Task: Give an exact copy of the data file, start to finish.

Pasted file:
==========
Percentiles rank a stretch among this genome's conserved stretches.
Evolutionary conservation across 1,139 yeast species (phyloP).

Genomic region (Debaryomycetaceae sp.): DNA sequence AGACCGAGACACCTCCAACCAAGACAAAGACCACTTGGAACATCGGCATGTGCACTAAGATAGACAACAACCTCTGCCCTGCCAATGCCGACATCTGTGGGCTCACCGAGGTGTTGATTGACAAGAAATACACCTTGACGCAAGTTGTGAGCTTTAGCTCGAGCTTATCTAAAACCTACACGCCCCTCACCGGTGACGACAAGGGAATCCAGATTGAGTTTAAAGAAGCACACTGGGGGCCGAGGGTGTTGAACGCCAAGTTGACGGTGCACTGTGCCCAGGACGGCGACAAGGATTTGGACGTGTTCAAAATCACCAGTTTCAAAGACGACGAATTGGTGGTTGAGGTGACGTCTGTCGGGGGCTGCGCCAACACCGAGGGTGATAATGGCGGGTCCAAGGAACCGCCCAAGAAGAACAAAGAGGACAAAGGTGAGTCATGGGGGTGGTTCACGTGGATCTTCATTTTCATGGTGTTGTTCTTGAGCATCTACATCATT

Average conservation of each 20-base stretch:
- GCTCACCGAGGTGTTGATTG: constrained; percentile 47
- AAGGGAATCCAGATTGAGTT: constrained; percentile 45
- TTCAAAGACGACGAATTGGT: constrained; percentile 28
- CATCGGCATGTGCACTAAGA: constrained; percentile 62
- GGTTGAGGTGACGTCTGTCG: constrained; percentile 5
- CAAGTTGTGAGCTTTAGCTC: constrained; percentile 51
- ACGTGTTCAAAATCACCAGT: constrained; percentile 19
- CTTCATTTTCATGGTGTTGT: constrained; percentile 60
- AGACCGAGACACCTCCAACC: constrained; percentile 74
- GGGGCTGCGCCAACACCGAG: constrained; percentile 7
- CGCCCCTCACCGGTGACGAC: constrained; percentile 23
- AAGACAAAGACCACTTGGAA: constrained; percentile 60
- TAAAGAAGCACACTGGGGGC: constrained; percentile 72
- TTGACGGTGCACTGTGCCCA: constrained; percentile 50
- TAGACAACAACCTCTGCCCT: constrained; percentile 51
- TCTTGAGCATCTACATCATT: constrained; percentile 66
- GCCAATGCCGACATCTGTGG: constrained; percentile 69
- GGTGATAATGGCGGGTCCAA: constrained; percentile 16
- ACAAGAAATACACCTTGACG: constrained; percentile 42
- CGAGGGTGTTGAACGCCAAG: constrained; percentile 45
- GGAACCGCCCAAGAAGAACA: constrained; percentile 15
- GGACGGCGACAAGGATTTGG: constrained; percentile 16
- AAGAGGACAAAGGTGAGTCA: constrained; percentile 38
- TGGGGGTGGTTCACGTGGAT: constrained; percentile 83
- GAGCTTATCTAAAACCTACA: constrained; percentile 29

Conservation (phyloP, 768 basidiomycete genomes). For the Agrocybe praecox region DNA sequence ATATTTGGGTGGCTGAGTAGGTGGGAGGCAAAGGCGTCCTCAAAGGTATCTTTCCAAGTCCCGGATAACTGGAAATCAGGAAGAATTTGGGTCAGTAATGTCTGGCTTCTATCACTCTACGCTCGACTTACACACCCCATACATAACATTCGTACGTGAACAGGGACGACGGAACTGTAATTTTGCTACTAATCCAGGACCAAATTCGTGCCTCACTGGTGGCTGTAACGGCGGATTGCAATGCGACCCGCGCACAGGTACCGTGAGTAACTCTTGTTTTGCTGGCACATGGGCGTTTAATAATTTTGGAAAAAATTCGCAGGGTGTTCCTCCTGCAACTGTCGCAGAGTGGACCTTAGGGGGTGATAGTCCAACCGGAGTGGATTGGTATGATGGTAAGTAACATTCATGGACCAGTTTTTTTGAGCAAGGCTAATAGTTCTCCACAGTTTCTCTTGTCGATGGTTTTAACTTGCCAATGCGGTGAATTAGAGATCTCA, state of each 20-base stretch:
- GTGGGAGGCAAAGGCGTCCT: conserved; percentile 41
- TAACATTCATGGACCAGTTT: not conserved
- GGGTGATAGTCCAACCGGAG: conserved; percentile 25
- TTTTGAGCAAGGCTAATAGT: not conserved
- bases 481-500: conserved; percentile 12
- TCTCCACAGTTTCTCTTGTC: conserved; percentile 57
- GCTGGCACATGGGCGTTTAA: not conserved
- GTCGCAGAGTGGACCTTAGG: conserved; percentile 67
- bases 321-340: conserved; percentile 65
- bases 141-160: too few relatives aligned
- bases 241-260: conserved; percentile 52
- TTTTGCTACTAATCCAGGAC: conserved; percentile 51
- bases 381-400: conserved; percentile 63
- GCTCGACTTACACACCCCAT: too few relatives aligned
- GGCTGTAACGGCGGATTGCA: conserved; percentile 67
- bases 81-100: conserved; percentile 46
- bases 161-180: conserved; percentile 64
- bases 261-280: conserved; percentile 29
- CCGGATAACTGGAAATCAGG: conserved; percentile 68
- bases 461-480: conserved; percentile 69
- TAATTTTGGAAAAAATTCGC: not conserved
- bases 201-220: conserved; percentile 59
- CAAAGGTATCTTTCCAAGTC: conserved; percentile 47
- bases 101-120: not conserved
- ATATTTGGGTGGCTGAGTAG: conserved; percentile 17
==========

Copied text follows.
Percentiles rank a stretch among this genome's conserved stretches.
Evolutionary conservation across 1,139 yeast species (phyloP).

Genomic region (Debaryomycetaceae sp.): DNA sequence AGACCGAGACACCTCCAACCAAGACAAAGACCACTTGGAACATCGGCATGTGCACTAAGATAGACAACAACCTCTGCCCTGCCAATGCCGACATCTGTGGGCTCACCGAGGTGTTGATTGACAAGAAATACACCTTGACGCAAGTTGTGAGCTTTAGCTCGAGCTTATCTAAAACCTACACGCCCCTCACCGGTGACGACAAGGGAATCCAGATTGAGTTTAAAGAAGCACACTGGGGGCCGAGGGTGTTGAACGCCAAGTTGACGGTGCACTGTGCCCAGGACGGCGACAAGGATTTGGACGTGTTCAAAATCACCAGTTTCAAAGACGACGAATTGGTGGTTGAGGTGACGTCTGTCGGGGGCTGCGCCAACACCGAGGGTGATAATGGCGGGTCCAAGGAACCGCCCAAGAAGAACAAAGAGGACAAAGGTGAGTCATGGGGGTGGTTCACGTGGATCTTCATTTTCATGGTGTTGTTCTTGAGCATCTACATCATT

Average conservation of each 20-base stretch:
- GCTCACCGAGGTGTTGATTG: constrained; percentile 47
- AAGGGAATCCAGATTGAGTT: constrained; percentile 45
- TTCAAAGACGACGAATTGGT: constrained; percentile 28
- CATCGGCATGTGCACTAAGA: constrained; percentile 62
- GGTTGAGGTGACGTCTGTCG: constrained; percentile 5
- CAAGTTGTGAGCTTTAGCTC: constrained; percentile 51
- ACGTGTTCAAAATCACCAGT: constrained; percentile 19
- CTTCATTTTCATGGTGTTGT: constrained; percentile 60
- AGACCGAGACACCTCCAACC: constrained; percentile 74
- GGGGCTGCGCCAACACCGAG: constrained; percentile 7
- CGCCCCTCACCGGTGACGAC: constrained; percentile 23
- AAGACAAAGACCACTTGGAA: constrained; percentile 60
- TAAAGAAGCACACTGGGGGC: constrained; percentile 72
- TTGACGGTGCACTGTGCCCA: constrained; percentile 50
- TAGACAACAACCTCTGCCCT: constrained; percentile 51
- TCTTGAGCATCTACATCATT: constrained; percentile 66
- GCCAATGCCGACATCTGTGG: constrained; percentile 69
- GGTGATAATGGCGGGTCCAA: constrained; percentile 16
- ACAAGAAATACACCTTGACG: constrained; percentile 42
- CGAGGGTGTTGAACGCCAAG: constrained; percentile 45
- GGAACCGCCCAAGAAGAACA: constrained; percentile 15
- GGACGGCGACAAGGATTTGG: constrained; percentile 16
- AAGAGGACAAAGGTGAGTCA: constrained; percentile 38
- TGGGGGTGGTTCACGTGGAT: constrained; percentile 83
- GAGCTTATCTAAAACCTACA: constrained; percentile 29

Conservation (phyloP, 768 basidiomycete genomes). For the Agrocybe praecox region DNA sequence ATATTTGGGTGGCTGAGTAGGTGGGAGGCAAAGGCGTCCTCAAAGGTATCTTTCCAAGTCCCGGATAACTGGAAATCAGGAAGAATTTGGGTCAGTAATGTCTGGCTTCTATCACTCTACGCTCGACTTACACACCCCATACATAACATTCGTACGTGAACAGGGACGACGGAACTGTAATTTTGCTACTAATCCAGGACCAAATTCGTGCCTCACTGGTGGCTGTAACGGCGGATTGCAATGCGACCCGCGCACAGGTACCGTGAGTAACTCTTGTTTTGCTGGCACATGGGCGTTTAATAATTTTGGAAAAAATTCGCAGGGTGTTCCTCCTGCAACTGTCGCAGAGTGGACCTTAGGGGGTGATAGTCCAACCGGAGTGGATTGGTATGATGGTAAGTAACATTCATGGACCAGTTTTTTTGAGCAAGGCTAATAGTTCTCCACAGTTTCTCTTGTCGATGGTTTTAACTTGCCAATGCGGTGAATTAGAGATCTCA, state of each 20-base stretch:
- GTGGGAGGCAAAGGCGTCCT: conserved; percentile 41
- TAACATTCATGGACCAGTTT: not conserved
- GGGTGATAGTCCAACCGGAG: conserved; percentile 25
- TTTTGAGCAAGGCTAATAGT: not conserved
- bases 481-500: conserved; percentile 12
- TCTCCACAGTTTCTCTTGTC: conserved; percentile 57
- GCTGGCACATGGGCGTTTAA: not conserved
- GTCGCAGAGTGGACCTTAGG: conserved; percentile 67
- bases 321-340: conserved; percentile 65
- bases 141-160: too few relatives aligned
- bases 241-260: conserved; percentile 52
- TTTTGCTACTAATCCAGGAC: conserved; percentile 51
- bases 381-400: conserved; percentile 63
- GCTCGACTTACACACCCCAT: too few relatives aligned
- GGCTGTAACGGCGGATTGCA: conserved; percentile 67
- bases 81-100: conserved; percentile 46
- bases 161-180: conserved; percentile 64
- bases 261-280: conserved; percentile 29
- CCGGATAACTGGAAATCAGG: conserved; percentile 68
- bases 461-480: conserved; percentile 69
- TAATTTTGGAAAAAATTCGC: not conserved
- bases 201-220: conserved; percentile 59
- CAAAGGTATCTTTCCAAGTC: conserved; percentile 47
- bases 101-120: not conserved
- ATATTTGGGTGGCTGAGTAG: conserved; percentile 17